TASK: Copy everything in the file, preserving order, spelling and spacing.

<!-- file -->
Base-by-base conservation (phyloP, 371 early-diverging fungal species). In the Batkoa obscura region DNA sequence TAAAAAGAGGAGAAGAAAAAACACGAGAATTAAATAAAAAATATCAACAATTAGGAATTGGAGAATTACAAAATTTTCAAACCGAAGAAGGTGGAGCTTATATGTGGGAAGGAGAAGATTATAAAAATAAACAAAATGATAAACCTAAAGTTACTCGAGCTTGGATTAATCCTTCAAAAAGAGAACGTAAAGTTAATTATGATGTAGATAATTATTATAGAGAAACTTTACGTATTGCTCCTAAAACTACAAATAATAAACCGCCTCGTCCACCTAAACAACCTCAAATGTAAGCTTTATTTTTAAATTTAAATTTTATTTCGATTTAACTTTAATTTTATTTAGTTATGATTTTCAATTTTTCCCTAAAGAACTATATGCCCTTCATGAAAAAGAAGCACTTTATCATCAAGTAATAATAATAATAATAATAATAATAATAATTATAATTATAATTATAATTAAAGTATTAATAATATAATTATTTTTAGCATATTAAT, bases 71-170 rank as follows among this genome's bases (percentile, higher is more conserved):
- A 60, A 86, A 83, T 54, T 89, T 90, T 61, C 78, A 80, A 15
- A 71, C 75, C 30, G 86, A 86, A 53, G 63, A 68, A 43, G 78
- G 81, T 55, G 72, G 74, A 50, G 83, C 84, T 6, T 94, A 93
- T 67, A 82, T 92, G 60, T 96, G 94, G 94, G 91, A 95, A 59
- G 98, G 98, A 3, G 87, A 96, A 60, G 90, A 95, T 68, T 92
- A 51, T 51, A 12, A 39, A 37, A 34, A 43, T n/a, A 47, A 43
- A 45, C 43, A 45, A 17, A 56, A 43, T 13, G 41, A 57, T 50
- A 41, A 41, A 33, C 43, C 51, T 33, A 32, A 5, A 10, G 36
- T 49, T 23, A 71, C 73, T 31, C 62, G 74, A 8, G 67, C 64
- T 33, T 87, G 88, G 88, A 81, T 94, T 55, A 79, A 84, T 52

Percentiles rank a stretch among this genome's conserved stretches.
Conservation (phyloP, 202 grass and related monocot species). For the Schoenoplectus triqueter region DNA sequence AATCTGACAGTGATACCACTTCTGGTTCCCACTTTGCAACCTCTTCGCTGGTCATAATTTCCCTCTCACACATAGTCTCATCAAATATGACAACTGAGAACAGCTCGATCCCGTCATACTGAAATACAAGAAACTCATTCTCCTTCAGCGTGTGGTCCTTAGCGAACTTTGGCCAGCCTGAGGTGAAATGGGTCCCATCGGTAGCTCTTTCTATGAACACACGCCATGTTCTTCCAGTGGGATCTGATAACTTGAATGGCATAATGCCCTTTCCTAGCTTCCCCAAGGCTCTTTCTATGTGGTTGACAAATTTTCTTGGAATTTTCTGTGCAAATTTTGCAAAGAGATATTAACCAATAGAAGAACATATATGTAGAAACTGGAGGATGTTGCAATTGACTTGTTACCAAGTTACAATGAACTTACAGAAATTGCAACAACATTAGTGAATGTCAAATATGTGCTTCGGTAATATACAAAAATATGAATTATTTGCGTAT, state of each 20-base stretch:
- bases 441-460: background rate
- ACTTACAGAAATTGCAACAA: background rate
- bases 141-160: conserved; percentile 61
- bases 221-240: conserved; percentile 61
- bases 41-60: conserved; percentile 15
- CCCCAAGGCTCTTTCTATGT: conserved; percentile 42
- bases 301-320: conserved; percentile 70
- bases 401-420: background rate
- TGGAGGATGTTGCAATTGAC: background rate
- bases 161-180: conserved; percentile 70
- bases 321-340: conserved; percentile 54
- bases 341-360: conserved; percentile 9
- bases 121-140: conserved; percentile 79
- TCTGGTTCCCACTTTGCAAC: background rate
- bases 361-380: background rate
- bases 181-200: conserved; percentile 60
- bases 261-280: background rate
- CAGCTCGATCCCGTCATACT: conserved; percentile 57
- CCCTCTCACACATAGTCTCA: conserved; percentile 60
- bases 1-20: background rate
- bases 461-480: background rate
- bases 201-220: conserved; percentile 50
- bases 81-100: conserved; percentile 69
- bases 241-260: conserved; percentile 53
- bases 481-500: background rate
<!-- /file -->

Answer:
Base-by-base conservation (phyloP, 371 early-diverging fungal species). In the Batkoa obscura region DNA sequence TAAAAAGAGGAGAAGAAAAAACACGAGAATTAAATAAAAAATATCAACAATTAGGAATTGGAGAATTACAAAATTTTCAAACCGAAGAAGGTGGAGCTTATATGTGGGAAGGAGAAGATTATAAAAATAAACAAAATGATAAACCTAAAGTTACTCGAGCTTGGATTAATCCTTCAAAAAGAGAACGTAAAGTTAATTATGATGTAGATAATTATTATAGAGAAACTTTACGTATTGCTCCTAAAACTACAAATAATAAACCGCCTCGTCCACCTAAACAACCTCAAATGTAAGCTTTATTTTTAAATTTAAATTTTATTTCGATTTAACTTTAATTTTATTTAGTTATGATTTTCAATTTTTCCCTAAAGAACTATATGCCCTTCATGAAAAAGAAGCACTTTATCATCAAGTAATAATAATAATAATAATAATAATAATAATTATAATTATAATTATAATTAAAGTATTAATAATATAATTATTTTTAGCATATTAAT, bases 71-170 rank as follows among this genome's bases (percentile, higher is more conserved):
- A 60, A 86, A 83, T 54, T 89, T 90, T 61, C 78, A 80, A 15
- A 71, C 75, C 30, G 86, A 86, A 53, G 63, A 68, A 43, G 78
- G 81, T 55, G 72, G 74, A 50, G 83, C 84, T 6, T 94, A 93
- T 67, A 82, T 92, G 60, T 96, G 94, G 94, G 91, A 95, A 59
- G 98, G 98, A 3, G 87, A 96, A 60, G 90, A 95, T 68, T 92
- A 51, T 51, A 12, A 39, A 37, A 34, A 43, T n/a, A 47, A 43
- A 45, C 43, A 45, A 17, A 56, A 43, T 13, G 41, A 57, T 50
- A 41, A 41, A 33, C 43, C 51, T 33, A 32, A 5, A 10, G 36
- T 49, T 23, A 71, C 73, T 31, C 62, G 74, A 8, G 67, C 64
- T 33, T 87, G 88, G 88, A 81, T 94, T 55, A 79, A 84, T 52

Percentiles rank a stretch among this genome's conserved stretches.
Conservation (phyloP, 202 grass and related monocot species). For the Schoenoplectus triqueter region DNA sequence AATCTGACAGTGATACCACTTCTGGTTCCCACTTTGCAACCTCTTCGCTGGTCATAATTTCCCTCTCACACATAGTCTCATCAAATATGACAACTGAGAACAGCTCGATCCCGTCATACTGAAATACAAGAAACTCATTCTCCTTCAGCGTGTGGTCCTTAGCGAACTTTGGCCAGCCTGAGGTGAAATGGGTCCCATCGGTAGCTCTTTCTATGAACACACGCCATGTTCTTCCAGTGGGATCTGATAACTTGAATGGCATAATGCCCTTTCCTAGCTTCCCCAAGGCTCTTTCTATGTGGTTGACAAATTTTCTTGGAATTTTCTGTGCAAATTTTGCAAAGAGATATTAACCAATAGAAGAACATATATGTAGAAACTGGAGGATGTTGCAATTGACTTGTTACCAAGTTACAATGAACTTACAGAAATTGCAACAACATTAGTGAATGTCAAATATGTGCTTCGGTAATATACAAAAATATGAATTATTTGCGTAT, state of each 20-base stretch:
- bases 441-460: background rate
- ACTTACAGAAATTGCAACAA: background rate
- bases 141-160: conserved; percentile 61
- bases 221-240: conserved; percentile 61
- bases 41-60: conserved; percentile 15
- CCCCAAGGCTCTTTCTATGT: conserved; percentile 42
- bases 301-320: conserved; percentile 70
- bases 401-420: background rate
- TGGAGGATGTTGCAATTGAC: background rate
- bases 161-180: conserved; percentile 70
- bases 321-340: conserved; percentile 54
- bases 341-360: conserved; percentile 9
- bases 121-140: conserved; percentile 79
- TCTGGTTCCCACTTTGCAAC: background rate
- bases 361-380: background rate
- bases 181-200: conserved; percentile 60
- bases 261-280: background rate
- CAGCTCGATCCCGTCATACT: conserved; percentile 57
- CCCTCTCACACATAGTCTCA: conserved; percentile 60
- bases 1-20: background rate
- bases 461-480: background rate
- bases 201-220: conserved; percentile 50
- bases 81-100: conserved; percentile 69
- bases 241-260: conserved; percentile 53
- bases 481-500: background rate